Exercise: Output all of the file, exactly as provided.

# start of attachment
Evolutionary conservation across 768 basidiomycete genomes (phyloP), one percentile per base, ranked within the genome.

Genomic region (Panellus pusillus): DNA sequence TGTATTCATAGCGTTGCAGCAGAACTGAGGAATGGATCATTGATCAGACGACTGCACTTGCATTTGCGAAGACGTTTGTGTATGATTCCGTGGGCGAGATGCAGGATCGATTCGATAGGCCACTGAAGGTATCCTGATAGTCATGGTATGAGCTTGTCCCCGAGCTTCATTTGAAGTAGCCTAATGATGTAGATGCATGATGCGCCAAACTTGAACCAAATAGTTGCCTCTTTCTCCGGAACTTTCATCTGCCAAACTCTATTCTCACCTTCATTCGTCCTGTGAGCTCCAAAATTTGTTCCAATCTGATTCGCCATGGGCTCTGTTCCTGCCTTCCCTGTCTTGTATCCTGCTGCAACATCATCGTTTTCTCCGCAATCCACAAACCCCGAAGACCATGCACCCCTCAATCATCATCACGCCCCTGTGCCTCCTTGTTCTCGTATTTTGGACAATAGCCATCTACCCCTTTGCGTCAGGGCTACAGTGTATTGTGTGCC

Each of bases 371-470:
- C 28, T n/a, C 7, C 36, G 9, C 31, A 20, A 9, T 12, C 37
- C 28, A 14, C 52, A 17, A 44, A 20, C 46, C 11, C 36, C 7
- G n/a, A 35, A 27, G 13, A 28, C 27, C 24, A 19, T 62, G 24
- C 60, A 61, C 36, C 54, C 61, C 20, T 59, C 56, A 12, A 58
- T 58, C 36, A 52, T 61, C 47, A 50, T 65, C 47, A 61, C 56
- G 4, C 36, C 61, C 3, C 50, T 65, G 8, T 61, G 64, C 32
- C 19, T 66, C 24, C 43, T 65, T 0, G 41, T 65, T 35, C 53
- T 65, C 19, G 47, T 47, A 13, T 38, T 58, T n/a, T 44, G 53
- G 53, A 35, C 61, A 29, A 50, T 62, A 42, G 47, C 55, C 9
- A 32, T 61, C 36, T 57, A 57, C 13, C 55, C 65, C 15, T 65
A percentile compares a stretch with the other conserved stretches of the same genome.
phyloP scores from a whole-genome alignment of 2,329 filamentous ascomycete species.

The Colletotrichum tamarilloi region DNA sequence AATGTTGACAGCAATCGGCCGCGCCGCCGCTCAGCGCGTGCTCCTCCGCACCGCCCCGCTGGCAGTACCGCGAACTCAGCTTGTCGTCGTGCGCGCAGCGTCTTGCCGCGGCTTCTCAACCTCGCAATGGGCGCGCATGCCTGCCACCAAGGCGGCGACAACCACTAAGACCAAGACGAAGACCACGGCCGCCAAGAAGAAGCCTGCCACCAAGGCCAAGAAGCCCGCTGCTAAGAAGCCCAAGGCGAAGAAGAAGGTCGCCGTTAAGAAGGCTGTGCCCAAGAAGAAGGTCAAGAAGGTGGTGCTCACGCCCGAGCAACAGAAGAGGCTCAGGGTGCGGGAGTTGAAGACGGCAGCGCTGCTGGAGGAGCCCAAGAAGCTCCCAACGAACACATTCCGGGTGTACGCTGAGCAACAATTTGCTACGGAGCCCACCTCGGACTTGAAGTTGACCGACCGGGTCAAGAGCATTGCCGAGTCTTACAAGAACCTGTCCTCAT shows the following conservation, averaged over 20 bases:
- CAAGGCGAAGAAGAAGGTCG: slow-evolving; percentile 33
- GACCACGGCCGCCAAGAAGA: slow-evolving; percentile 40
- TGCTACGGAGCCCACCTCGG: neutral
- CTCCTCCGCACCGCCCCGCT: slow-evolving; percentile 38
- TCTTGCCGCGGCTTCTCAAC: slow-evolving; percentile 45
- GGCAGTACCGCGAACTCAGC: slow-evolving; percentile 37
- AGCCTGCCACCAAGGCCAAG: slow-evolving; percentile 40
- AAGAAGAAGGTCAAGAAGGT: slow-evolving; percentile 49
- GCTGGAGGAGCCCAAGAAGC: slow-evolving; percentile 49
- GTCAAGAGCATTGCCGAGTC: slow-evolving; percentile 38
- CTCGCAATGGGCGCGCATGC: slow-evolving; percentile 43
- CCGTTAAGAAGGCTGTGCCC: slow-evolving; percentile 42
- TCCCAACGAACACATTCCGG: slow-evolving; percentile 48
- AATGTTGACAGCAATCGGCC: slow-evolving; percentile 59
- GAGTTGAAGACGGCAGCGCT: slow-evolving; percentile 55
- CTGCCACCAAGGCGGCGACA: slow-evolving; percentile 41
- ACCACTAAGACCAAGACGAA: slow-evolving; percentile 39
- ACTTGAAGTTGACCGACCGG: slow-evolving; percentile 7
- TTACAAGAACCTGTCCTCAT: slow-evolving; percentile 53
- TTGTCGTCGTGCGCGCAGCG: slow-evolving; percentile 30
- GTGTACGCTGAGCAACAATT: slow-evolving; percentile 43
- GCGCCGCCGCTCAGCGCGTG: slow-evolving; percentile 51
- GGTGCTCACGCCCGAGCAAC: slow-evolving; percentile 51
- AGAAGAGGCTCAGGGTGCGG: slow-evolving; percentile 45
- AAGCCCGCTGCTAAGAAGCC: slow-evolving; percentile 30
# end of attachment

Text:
Evolutionary conservation across 768 basidiomycete genomes (phyloP), one percentile per base, ranked within the genome.

Genomic region (Panellus pusillus): DNA sequence TGTATTCATAGCGTTGCAGCAGAACTGAGGAATGGATCATTGATCAGACGACTGCACTTGCATTTGCGAAGACGTTTGTGTATGATTCCGTGGGCGAGATGCAGGATCGATTCGATAGGCCACTGAAGGTATCCTGATAGTCATGGTATGAGCTTGTCCCCGAGCTTCATTTGAAGTAGCCTAATGATGTAGATGCATGATGCGCCAAACTTGAACCAAATAGTTGCCTCTTTCTCCGGAACTTTCATCTGCCAAACTCTATTCTCACCTTCATTCGTCCTGTGAGCTCCAAAATTTGTTCCAATCTGATTCGCCATGGGCTCTGTTCCTGCCTTCCCTGTCTTGTATCCTGCTGCAACATCATCGTTTTCTCCGCAATCCACAAACCCCGAAGACCATGCACCCCTCAATCATCATCACGCCCCTGTGCCTCCTTGTTCTCGTATTTTGGACAATAGCCATCTACCCCTTTGCGTCAGGGCTACAGTGTATTGTGTGCC

Each of bases 371-470:
- C 28, T n/a, C 7, C 36, G 9, C 31, A 20, A 9, T 12, C 37
- C 28, A 14, C 52, A 17, A 44, A 20, C 46, C 11, C 36, C 7
- G n/a, A 35, A 27, G 13, A 28, C 27, C 24, A 19, T 62, G 24
- C 60, A 61, C 36, C 54, C 61, C 20, T 59, C 56, A 12, A 58
- T 58, C 36, A 52, T 61, C 47, A 50, T 65, C 47, A 61, C 56
- G 4, C 36, C 61, C 3, C 50, T 65, G 8, T 61, G 64, C 32
- C 19, T 66, C 24, C 43, T 65, T 0, G 41, T 65, T 35, C 53
- T 65, C 19, G 47, T 47, A 13, T 38, T 58, T n/a, T 44, G 53
- G 53, A 35, C 61, A 29, A 50, T 62, A 42, G 47, C 55, C 9
- A 32, T 61, C 36, T 57, A 57, C 13, C 55, C 65, C 15, T 65
A percentile compares a stretch with the other conserved stretches of the same genome.
phyloP scores from a whole-genome alignment of 2,329 filamentous ascomycete species.

The Colletotrichum tamarilloi region DNA sequence AATGTTGACAGCAATCGGCCGCGCCGCCGCTCAGCGCGTGCTCCTCCGCACCGCCCCGCTGGCAGTACCGCGAACTCAGCTTGTCGTCGTGCGCGCAGCGTCTTGCCGCGGCTTCTCAACCTCGCAATGGGCGCGCATGCCTGCCACCAAGGCGGCGACAACCACTAAGACCAAGACGAAGACCACGGCCGCCAAGAAGAAGCCTGCCACCAAGGCCAAGAAGCCCGCTGCTAAGAAGCCCAAGGCGAAGAAGAAGGTCGCCGTTAAGAAGGCTGTGCCCAAGAAGAAGGTCAAGAAGGTGGTGCTCACGCCCGAGCAACAGAAGAGGCTCAGGGTGCGGGAGTTGAAGACGGCAGCGCTGCTGGAGGAGCCCAAGAAGCTCCCAACGAACACATTCCGGGTGTACGCTGAGCAACAATTTGCTACGGAGCCCACCTCGGACTTGAAGTTGACCGACCGGGTCAAGAGCATTGCCGAGTCTTACAAGAACCTGTCCTCAT shows the following conservation, averaged over 20 bases:
- CAAGGCGAAGAAGAAGGTCG: slow-evolving; percentile 33
- GACCACGGCCGCCAAGAAGA: slow-evolving; percentile 40
- TGCTACGGAGCCCACCTCGG: neutral
- CTCCTCCGCACCGCCCCGCT: slow-evolving; percentile 38
- TCTTGCCGCGGCTTCTCAAC: slow-evolving; percentile 45
- GGCAGTACCGCGAACTCAGC: slow-evolving; percentile 37
- AGCCTGCCACCAAGGCCAAG: slow-evolving; percentile 40
- AAGAAGAAGGTCAAGAAGGT: slow-evolving; percentile 49
- GCTGGAGGAGCCCAAGAAGC: slow-evolving; percentile 49
- GTCAAGAGCATTGCCGAGTC: slow-evolving; percentile 38
- CTCGCAATGGGCGCGCATGC: slow-evolving; percentile 43
- CCGTTAAGAAGGCTGTGCCC: slow-evolving; percentile 42
- TCCCAACGAACACATTCCGG: slow-evolving; percentile 48
- AATGTTGACAGCAATCGGCC: slow-evolving; percentile 59
- GAGTTGAAGACGGCAGCGCT: slow-evolving; percentile 55
- CTGCCACCAAGGCGGCGACA: slow-evolving; percentile 41
- ACCACTAAGACCAAGACGAA: slow-evolving; percentile 39
- ACTTGAAGTTGACCGACCGG: slow-evolving; percentile 7
- TTACAAGAACCTGTCCTCAT: slow-evolving; percentile 53
- TTGTCGTCGTGCGCGCAGCG: slow-evolving; percentile 30
- GTGTACGCTGAGCAACAATT: slow-evolving; percentile 43
- GCGCCGCCGCTCAGCGCGTG: slow-evolving; percentile 51
- GGTGCTCACGCCCGAGCAAC: slow-evolving; percentile 51
- AGAAGAGGCTCAGGGTGCGG: slow-evolving; percentile 45
- AAGCCCGCTGCTAAGAAGCC: slow-evolving; percentile 30